The word for "cornerstone" literally means "head of the corner", which ostensibly means that it could refer to a cornerstone, a keystone, or a capstone. Each one of those stones was critical to the stable construction of a building. Because of the reference to it falling, I tend to think of it as a capstone. Buildings would be built with a particular keystone or capstone in mind that would perfectly fit that stone and to which the stone would give stability. God's people were built with Jesus in mind. If they were to reject Jesus, the entire building would crumble. The consequences Jesus refers to are allusions to Isaiah 8:14-15 and Daniel 2:34-35. The exact analogy is not important -- the idea is that God's judgment cannot be resisted. Jesus will either be your Savior, or He will be your Judge.
And what was the Pharisees' response? True to form, they wanted to "get" Jesus. They were behaving exactly like the tenants in the parable.
In this, there's a bit of a warning for us. Those Jewish leaders obviously thought they were on God's side, that they were God's chosen people. But their actions demonstrated that they were far from God. Because of the call of the Holy Spirit in our lives, we are never farther away from God that our own repentance. When we feel distant from or antagonistic to God, we just need to stop and repent and allow God to bring us back to Him. But if we are completely cold toward God or His Word, perhaps that's a warning sign that we are not actually a Christian after all. There's an easy solution for that, as well -- repent and come to Jesus for salvation. Jesus is the first moment of our salvation, and He is every moment from then on. He is the cornerstone of our salvation, and He is the capstone.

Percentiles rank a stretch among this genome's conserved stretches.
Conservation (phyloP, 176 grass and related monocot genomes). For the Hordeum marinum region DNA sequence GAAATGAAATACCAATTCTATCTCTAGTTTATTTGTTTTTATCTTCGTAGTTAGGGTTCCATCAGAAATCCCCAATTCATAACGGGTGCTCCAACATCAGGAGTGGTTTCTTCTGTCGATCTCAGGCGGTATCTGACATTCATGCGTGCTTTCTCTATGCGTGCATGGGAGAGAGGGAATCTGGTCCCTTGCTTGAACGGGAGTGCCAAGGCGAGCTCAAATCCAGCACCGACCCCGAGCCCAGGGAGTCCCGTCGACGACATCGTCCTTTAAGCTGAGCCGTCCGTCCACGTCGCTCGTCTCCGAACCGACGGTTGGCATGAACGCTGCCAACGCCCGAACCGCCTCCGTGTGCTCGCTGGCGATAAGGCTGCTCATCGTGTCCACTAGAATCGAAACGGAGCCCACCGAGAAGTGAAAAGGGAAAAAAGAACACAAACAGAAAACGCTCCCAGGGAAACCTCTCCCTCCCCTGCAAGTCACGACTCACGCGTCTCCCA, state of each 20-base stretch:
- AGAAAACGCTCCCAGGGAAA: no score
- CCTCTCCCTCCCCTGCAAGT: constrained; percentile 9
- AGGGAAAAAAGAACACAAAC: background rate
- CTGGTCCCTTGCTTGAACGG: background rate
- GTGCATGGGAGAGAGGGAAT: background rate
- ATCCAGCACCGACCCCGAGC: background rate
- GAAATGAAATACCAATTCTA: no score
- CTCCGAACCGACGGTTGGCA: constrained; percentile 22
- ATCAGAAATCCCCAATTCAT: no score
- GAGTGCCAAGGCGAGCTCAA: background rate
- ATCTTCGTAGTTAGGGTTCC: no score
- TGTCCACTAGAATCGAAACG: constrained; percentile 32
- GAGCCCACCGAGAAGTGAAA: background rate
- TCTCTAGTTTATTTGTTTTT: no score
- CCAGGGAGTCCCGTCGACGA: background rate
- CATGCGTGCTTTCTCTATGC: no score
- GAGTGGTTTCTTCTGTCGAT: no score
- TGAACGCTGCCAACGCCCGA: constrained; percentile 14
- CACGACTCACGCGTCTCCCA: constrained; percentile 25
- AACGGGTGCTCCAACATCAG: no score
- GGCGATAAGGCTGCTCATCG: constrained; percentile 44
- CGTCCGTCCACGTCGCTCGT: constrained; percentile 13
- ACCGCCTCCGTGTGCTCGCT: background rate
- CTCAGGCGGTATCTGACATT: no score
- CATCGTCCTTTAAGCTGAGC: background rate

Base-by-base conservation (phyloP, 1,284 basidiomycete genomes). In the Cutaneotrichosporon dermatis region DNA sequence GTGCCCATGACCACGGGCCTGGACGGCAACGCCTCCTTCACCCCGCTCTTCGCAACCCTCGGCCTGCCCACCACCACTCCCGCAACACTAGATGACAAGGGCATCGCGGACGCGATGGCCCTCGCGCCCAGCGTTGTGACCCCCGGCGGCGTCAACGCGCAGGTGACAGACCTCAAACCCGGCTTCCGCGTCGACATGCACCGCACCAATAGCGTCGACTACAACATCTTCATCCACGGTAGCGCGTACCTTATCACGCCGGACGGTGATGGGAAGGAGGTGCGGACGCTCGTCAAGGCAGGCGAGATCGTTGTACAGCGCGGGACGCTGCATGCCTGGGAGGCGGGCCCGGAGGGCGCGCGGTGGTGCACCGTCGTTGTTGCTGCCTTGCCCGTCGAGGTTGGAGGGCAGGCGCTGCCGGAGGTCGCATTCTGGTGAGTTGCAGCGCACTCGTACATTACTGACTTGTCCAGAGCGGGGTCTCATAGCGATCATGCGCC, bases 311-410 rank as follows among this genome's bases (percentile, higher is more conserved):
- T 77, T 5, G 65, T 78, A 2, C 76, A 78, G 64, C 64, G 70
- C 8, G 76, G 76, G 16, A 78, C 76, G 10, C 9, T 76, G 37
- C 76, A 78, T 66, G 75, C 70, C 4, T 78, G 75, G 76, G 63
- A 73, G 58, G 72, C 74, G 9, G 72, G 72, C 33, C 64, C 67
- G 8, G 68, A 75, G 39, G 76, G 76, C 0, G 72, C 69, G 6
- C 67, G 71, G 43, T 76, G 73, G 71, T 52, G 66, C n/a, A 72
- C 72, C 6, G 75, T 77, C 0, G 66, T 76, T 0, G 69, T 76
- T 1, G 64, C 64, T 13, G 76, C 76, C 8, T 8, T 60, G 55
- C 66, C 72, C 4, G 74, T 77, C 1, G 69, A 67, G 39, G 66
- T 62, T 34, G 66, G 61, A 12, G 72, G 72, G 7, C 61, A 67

This is also a reminder about the inevitability and severity of God's victory and God's judgment. God will one day "blow the whistle" and send Jesus back to the earth as the conquering King, and everyone who opposes Him will be crushed. If you have friends and family members who are not Christian, pray for them and ask God to give you an opportunity to share the good news that Jesus will save them.